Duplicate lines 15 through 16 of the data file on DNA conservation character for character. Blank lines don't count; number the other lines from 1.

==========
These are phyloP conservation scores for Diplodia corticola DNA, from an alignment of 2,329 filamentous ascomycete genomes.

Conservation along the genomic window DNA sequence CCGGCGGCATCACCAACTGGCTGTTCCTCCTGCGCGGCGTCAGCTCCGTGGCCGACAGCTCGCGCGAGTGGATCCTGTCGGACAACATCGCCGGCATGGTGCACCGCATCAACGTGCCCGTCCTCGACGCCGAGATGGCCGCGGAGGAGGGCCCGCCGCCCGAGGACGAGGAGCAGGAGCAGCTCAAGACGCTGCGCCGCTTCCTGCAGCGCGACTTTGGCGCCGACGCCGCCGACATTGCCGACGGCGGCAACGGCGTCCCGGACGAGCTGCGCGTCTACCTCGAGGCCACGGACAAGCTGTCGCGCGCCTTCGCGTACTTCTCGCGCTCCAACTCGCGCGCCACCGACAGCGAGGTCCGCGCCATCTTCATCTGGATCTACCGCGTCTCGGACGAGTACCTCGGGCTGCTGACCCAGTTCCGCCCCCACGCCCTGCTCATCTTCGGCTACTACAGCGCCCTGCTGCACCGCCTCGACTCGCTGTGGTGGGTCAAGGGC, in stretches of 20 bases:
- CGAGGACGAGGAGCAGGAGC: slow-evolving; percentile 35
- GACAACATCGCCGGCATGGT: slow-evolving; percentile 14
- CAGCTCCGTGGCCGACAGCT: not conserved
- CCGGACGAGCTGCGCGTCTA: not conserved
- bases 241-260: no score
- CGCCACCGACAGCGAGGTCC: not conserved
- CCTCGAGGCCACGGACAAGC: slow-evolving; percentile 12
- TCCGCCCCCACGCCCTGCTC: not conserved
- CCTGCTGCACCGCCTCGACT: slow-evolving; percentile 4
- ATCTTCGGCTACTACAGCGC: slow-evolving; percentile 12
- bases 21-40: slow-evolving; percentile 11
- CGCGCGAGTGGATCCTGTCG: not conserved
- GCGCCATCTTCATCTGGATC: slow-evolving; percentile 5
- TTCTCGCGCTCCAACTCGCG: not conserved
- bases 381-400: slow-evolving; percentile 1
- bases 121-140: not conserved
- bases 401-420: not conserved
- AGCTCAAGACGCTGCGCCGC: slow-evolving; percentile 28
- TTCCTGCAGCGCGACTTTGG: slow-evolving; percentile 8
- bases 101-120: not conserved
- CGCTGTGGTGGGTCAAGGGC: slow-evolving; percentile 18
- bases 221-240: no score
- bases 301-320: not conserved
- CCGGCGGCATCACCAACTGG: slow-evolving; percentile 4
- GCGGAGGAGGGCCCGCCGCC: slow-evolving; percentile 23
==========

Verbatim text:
- GCGCCATCTTCATCTGGATC: slow-evolving; percentile 5
- TTCTCGCGCTCCAACTCGCG: not conserved